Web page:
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04.2005

Massachusetts Beverage Business

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Article By: Sandy Block, MW

Not that the wine it makes ever knocks you out with dramatic flavor. Its charms are subtlety and understatement. It flows rather than rushes at you. More Debussy than Wagner. But this is exactly what I'm looking for lately in a multi-purpose white wine with fish. In fact, one of the first changes I initiated after recently taking the reins of the wine program at Legal Sea Foods was to introduce a section of Pinot Blancs on the list, increasing the selections from 1 to 7, and choosing one to pour throughout the restaurant group. This was not a pre-conceived plan. I tasted a lot of Pinot Blanc blind and as it turned out was quite impressed with what winemakers from as far afield as Alsace, Oregon and Trentino Alto Adige are doing. Among the greatest virtues of the category: most of the selections are bargains.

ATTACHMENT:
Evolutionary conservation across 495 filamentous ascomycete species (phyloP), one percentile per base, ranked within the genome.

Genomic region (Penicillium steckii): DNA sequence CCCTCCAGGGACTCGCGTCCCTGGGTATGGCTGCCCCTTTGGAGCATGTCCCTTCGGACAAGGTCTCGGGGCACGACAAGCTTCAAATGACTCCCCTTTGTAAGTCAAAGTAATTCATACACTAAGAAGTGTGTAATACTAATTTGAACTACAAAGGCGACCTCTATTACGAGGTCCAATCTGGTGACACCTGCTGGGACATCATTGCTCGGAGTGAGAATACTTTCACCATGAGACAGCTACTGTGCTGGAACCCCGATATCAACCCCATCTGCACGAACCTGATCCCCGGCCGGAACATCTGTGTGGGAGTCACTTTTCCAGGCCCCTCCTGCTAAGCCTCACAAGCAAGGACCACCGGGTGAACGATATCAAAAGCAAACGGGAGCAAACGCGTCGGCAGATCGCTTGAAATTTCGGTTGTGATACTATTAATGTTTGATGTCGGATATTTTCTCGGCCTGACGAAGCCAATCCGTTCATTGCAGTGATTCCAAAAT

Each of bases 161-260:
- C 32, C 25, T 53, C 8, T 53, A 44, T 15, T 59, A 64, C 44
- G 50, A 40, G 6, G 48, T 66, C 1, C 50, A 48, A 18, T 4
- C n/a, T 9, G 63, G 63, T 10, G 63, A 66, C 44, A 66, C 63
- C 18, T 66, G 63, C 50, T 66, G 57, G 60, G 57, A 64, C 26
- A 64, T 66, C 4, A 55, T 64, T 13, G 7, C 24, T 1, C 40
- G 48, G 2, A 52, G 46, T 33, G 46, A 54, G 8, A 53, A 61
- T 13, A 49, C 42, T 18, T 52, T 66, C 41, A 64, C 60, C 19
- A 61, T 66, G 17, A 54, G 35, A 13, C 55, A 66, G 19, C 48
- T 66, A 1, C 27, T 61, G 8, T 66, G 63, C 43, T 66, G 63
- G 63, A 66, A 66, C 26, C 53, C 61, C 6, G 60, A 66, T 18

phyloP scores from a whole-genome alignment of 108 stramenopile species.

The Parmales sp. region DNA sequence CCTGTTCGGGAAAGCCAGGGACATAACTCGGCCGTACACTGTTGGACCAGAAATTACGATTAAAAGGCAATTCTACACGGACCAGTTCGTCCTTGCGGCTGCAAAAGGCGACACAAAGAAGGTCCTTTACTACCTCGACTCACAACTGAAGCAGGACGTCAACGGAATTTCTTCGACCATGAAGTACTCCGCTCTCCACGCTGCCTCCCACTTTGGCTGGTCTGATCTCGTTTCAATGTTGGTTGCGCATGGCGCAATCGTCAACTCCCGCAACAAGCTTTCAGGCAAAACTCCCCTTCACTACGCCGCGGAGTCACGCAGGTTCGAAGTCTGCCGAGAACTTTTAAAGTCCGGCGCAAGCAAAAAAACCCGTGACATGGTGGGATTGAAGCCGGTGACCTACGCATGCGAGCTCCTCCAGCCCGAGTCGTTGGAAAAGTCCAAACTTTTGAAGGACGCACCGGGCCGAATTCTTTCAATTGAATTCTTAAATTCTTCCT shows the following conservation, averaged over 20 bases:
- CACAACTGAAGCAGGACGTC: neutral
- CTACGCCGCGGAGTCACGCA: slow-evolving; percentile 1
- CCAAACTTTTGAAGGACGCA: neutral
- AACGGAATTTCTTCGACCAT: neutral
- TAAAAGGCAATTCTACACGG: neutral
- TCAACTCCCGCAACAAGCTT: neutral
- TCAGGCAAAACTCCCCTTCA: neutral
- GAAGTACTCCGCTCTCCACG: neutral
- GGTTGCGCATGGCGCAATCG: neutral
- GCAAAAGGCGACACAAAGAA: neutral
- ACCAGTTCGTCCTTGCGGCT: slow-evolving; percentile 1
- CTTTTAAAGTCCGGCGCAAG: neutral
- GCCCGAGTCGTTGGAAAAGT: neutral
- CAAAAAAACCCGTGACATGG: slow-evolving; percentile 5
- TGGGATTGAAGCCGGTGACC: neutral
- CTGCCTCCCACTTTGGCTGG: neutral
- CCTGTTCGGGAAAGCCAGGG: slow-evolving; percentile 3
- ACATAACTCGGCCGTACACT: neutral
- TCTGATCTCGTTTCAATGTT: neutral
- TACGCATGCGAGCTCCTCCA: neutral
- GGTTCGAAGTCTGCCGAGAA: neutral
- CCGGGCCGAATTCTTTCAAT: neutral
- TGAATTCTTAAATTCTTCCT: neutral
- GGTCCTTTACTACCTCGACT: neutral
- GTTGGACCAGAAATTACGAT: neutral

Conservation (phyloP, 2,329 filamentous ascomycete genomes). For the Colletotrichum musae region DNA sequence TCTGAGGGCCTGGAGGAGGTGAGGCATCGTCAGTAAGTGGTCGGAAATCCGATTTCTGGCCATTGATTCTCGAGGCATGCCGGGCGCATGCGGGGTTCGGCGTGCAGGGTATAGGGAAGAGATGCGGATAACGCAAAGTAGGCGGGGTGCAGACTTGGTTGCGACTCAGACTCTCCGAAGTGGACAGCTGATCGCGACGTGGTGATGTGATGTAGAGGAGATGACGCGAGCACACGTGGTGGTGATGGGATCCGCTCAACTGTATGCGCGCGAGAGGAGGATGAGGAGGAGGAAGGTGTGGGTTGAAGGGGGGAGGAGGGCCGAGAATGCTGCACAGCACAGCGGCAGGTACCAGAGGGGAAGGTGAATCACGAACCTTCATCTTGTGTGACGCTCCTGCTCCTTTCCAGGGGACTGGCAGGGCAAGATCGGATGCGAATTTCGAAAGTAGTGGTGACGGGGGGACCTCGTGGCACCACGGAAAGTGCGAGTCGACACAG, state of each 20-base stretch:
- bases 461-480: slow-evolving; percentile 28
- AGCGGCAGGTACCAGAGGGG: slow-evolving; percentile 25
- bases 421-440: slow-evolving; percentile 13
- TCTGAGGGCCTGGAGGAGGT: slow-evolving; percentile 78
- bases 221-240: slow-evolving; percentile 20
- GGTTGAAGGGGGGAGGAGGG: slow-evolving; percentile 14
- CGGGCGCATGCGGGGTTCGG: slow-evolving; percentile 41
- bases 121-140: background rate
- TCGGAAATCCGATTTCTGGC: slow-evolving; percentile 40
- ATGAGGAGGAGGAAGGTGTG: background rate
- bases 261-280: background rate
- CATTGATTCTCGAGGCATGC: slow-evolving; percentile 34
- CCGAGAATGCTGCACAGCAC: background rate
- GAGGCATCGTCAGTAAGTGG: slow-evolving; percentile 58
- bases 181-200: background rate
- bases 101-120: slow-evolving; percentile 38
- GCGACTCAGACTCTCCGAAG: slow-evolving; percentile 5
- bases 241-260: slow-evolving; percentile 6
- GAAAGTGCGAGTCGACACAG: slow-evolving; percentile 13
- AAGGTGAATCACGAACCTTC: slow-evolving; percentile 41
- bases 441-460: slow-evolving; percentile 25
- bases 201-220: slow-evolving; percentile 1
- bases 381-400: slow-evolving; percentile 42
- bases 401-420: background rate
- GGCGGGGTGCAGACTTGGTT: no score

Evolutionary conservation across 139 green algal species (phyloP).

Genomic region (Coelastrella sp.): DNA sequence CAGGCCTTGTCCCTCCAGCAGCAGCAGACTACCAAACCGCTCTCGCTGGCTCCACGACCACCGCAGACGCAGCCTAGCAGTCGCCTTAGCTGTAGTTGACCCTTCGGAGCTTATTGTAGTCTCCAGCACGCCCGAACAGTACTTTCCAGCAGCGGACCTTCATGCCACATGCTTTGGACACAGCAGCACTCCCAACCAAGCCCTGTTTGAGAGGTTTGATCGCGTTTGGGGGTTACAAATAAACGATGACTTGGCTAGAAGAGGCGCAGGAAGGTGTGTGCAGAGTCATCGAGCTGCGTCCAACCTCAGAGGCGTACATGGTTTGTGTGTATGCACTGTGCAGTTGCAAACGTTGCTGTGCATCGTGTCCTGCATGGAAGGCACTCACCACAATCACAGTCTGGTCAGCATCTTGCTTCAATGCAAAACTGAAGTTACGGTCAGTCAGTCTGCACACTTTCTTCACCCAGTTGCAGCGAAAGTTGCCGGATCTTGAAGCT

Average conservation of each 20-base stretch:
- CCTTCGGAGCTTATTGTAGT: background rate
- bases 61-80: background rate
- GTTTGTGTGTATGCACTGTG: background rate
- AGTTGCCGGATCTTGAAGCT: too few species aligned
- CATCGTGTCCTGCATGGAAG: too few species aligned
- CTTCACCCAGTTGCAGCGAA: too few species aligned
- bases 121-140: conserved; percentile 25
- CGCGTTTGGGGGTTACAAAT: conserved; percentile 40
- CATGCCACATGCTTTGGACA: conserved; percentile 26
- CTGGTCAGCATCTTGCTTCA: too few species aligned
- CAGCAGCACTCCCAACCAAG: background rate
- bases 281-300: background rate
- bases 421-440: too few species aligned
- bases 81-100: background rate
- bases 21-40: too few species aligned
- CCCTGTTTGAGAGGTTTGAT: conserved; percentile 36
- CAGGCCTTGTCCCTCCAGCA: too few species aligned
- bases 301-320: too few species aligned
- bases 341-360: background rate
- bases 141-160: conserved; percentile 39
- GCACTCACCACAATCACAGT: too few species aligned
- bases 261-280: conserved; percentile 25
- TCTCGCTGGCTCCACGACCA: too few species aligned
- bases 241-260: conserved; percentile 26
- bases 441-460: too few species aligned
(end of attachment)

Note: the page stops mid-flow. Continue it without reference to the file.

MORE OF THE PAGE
Why seven though? There is a lot of diversity in how Pinot Blancs are produced. The common thread is a soft texture, mild though discernible acidity, and a hint of spice in the finish. But the weight, or body, of the wines varies considerably, and the flavors display quite a wide range as well. So we have light and delicately fruity wines as well as richer, more substantial ones. For a long time Pinot Blanc, which, although no longer extensively grown there, originates in Burgundy and was a mutation of the deeper-colored Pinot Gris, had been mistaken for Chardonnay. The resemblances are more than superficial, the most notable being lack of sharply etched aromas or piercing acid levels. Pinot Blanc is generally a bit less powerful on the palate than Chardonnay, is less adaptable to new oak, and tends to leave a cleaner, more seamless flavor profile from attack to finish. But there's a great deal of overlap and one can easily be confused for another when tasting blind. So Pinot Blanc can be marketed as a stylistically similar "Chardonnay alternative".